“I can,” she tells me meaningfully. “But it’s not something I particularly enjoy unless someone has been extremely unkind to me. I don’t like hurting people’s feelings. Although I am patient I can also be quite volatile. I think it’s because I’m very passionate. When something goes wrong, I’ll express myself, it’s an explosion but it’s gone.”
She is not one to play games – you always know where you stand with Izzy. “I don’t have the time or energy to stew and dwell on things. That’s one of the things I like about working freelance; if you have worked on a project which has not gone well, and things have bothered you, you have the choice not to work with that person again. Unlike an office where you are stuck with a personality you don’t like, and you’re living with that person every day. That’s something which saps my energy. I would rather have too much work rather than dealing with these things – it literally drains me.”
Isabel is a woman who is so much on my wavelength that we could talk for hours (in fact, I think we did). Another thing we agree on is our dislike of what she describes as ‘posers and ponces’.
“I really don’t like people who think they’re any better than anyone else because they have more money or for any other reason. I don’t like snobbery; I’m very down-to-earth.”
Now hearing this from someone such as Isabel lifts my spirits. After all, she could be the poster girl for the “St Joseph’s School, Sliema-English-speaking” stereotype and it would be easy for anyone who does not know her to dismiss her as the archetypical kiesha tal-pepè(i.e. a snob).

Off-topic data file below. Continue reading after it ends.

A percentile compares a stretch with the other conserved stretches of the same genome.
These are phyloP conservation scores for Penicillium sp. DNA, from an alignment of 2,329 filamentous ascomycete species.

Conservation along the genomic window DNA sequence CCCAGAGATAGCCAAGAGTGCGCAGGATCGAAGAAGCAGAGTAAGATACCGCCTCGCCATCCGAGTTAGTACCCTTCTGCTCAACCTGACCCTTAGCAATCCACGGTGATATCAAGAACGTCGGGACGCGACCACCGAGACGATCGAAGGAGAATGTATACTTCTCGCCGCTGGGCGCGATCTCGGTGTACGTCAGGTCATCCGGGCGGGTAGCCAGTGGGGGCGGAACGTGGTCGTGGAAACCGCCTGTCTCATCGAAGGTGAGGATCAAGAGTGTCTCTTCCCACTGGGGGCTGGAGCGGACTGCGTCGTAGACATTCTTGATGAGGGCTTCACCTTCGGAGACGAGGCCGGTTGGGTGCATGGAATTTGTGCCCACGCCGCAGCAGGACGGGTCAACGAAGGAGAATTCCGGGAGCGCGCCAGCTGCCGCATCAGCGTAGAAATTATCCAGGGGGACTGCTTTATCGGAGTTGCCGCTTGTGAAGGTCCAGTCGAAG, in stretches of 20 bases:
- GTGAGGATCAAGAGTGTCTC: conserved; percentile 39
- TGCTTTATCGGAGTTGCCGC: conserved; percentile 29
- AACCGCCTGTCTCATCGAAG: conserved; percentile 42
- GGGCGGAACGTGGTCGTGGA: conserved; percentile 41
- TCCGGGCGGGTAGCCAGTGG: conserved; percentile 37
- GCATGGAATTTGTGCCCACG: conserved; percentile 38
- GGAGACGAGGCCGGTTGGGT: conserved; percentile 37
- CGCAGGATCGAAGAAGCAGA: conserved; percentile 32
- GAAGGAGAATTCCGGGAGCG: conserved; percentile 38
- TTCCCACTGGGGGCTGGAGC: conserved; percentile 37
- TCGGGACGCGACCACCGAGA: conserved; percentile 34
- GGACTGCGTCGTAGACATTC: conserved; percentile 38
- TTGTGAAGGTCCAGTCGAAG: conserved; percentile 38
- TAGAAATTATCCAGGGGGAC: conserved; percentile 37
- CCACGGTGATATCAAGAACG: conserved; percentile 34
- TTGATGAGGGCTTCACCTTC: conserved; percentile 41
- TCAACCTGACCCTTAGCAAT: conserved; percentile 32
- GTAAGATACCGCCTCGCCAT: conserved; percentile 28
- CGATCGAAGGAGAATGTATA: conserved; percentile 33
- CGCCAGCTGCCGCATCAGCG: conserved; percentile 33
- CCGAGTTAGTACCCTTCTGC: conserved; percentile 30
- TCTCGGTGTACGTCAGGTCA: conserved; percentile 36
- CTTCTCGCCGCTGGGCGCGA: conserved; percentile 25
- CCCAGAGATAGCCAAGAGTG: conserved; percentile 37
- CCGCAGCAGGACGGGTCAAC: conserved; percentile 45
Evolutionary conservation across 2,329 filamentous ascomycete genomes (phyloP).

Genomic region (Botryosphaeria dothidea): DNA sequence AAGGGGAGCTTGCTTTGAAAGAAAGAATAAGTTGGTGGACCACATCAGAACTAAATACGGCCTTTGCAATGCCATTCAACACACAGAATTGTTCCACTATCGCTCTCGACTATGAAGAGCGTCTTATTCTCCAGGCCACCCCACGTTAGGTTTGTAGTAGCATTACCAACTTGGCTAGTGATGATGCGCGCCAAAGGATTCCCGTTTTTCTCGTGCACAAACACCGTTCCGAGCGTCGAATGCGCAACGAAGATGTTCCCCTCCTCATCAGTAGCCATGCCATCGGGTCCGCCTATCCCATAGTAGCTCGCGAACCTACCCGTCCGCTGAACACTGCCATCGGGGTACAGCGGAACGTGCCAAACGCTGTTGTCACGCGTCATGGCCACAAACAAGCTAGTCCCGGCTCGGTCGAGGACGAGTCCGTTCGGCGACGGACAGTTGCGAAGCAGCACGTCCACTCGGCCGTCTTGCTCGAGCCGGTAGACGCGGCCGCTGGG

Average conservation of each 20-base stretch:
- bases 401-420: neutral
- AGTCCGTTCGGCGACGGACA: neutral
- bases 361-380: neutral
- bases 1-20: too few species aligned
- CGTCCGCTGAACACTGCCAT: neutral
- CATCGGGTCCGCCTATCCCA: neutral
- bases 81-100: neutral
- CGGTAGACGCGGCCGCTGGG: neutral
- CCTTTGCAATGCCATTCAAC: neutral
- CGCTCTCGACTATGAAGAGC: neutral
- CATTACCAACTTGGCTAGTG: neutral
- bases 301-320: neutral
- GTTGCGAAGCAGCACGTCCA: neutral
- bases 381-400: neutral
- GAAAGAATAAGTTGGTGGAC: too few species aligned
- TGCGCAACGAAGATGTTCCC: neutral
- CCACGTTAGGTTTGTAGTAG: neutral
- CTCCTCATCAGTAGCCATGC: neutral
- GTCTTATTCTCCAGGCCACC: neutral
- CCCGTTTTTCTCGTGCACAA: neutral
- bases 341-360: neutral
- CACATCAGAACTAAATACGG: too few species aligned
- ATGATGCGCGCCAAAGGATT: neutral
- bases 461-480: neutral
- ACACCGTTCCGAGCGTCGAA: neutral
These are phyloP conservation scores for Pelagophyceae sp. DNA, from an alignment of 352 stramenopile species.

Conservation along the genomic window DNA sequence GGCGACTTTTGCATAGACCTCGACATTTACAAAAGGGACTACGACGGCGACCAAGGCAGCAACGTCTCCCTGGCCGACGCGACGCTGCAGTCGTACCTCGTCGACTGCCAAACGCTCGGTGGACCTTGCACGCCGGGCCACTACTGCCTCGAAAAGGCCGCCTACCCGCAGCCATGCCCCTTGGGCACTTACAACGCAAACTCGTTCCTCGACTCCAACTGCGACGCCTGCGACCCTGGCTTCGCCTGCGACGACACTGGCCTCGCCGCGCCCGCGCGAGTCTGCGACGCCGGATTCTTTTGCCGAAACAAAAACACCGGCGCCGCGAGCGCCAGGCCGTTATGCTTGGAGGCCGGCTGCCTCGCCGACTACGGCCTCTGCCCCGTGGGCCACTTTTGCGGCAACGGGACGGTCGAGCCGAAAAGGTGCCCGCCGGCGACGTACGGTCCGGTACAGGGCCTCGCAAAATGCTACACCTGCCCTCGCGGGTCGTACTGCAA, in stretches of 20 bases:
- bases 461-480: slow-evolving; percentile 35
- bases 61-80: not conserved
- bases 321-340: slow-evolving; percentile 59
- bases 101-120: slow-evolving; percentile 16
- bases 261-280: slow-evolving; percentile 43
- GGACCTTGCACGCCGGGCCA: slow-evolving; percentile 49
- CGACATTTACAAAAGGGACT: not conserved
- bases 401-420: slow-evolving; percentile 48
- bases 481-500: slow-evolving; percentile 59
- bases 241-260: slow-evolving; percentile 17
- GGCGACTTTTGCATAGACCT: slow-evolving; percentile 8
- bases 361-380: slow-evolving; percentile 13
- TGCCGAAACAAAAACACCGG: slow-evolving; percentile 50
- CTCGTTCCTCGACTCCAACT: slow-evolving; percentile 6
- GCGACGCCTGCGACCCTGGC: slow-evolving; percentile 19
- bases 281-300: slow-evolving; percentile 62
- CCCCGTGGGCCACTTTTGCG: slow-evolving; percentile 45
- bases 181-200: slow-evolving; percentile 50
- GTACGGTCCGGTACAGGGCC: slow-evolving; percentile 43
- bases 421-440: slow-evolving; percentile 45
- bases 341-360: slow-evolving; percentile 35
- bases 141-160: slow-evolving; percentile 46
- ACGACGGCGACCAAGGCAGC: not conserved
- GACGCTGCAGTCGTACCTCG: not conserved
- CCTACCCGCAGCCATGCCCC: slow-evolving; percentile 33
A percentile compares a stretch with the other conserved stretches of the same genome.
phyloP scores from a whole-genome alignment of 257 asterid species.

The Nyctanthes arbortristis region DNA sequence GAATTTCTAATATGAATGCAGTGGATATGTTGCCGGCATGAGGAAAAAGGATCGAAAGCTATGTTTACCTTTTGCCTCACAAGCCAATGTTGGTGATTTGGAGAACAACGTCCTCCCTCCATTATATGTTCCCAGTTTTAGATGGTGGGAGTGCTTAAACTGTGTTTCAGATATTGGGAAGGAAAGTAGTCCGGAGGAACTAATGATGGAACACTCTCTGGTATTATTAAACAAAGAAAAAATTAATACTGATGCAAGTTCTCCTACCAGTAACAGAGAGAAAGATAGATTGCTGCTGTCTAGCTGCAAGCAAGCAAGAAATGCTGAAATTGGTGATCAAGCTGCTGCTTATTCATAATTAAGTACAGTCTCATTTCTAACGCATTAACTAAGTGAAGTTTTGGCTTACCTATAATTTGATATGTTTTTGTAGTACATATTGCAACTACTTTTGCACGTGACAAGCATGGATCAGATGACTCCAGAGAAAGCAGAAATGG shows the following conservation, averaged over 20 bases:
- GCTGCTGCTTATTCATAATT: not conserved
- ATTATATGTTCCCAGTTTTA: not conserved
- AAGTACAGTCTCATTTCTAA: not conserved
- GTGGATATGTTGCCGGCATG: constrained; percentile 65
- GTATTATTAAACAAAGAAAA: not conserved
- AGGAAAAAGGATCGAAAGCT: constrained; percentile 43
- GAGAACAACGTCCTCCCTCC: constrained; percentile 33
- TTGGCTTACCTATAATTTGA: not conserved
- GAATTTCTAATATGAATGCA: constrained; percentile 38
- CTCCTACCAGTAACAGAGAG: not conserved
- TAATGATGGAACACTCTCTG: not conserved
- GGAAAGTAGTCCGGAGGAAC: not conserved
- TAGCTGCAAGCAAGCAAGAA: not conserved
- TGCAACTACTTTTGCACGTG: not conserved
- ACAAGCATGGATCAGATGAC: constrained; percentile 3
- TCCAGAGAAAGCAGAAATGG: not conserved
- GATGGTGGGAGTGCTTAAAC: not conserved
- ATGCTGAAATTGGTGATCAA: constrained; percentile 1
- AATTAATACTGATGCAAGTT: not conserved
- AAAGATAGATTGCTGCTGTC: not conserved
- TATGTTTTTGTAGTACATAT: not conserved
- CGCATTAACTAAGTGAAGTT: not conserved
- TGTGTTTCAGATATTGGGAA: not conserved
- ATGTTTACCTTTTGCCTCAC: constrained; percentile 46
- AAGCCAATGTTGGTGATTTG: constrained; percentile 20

“I’m so not like that. But they hear the accent and think, oh God, another one of those. And, unfortunately, yes, the prejudices exist. For example, I have just signed a konvenju to buy a lovely old house in Senglea, a town I have always loved. But imagine, I haven’t told my mother yet, for example! When I first hinted that I was looking at property in Senglea, she was appalled, ‘why Senglea?’ Yes, there are working class people there, but so what? That is no disgrace. I have mixed with so many people in my life, that I really don’t care where someone comes from. Just because someone is Maltese-speaking I don’t feel I’m superior to them and I will always make an effort to speak in Maltese. It’s absolute crap that some people insist on speaking English to a fellow Maltese who does not speak English. As for this ‘hamalli’ stereotype, to me, as long as a person leaves me in peace and is decent to me, and doesn’t make my life a misery, I don’t care if they come from Mars. I respect them as human beings, if they respect me back, then I’m happy. We’re all Maltese, we’re all equal at the end of the day, no matter which language you speak or what you do for a living
Again, she credits theatre with opening her mind – because like age, this is an area where class doesn’t matter.
“I’ve worked with people of different backgrounds, and whether it’s in dance or drama, when you’re in a production, you’re all in it together. But in other areas, this prejudice seems to have grown even between colleagues, and it is so very wrong.”
The way she deals with misconceptions about herself is by being upfront, in typical Izzy style. “In fact, after I break the ice with people, usually by poking fun at myself and the fact that my Maltese is atrocious, they often tell me they had the wrong impression, and imagined that I was a huge snob.”
And she bursts into peals of laughter once again at the absurdity of such a label being attributed to her.
Surtido ibericos – traditional Spanish hams and meats
Patatas bravas – fried cubed potatoes with Spanish brava sauce
Mixto croquetas – traditional croquettes
Heuvos rotos pollo y chistorra – chicken pieces with spicy sausage
leche frittas -creamy fritters with cinnamon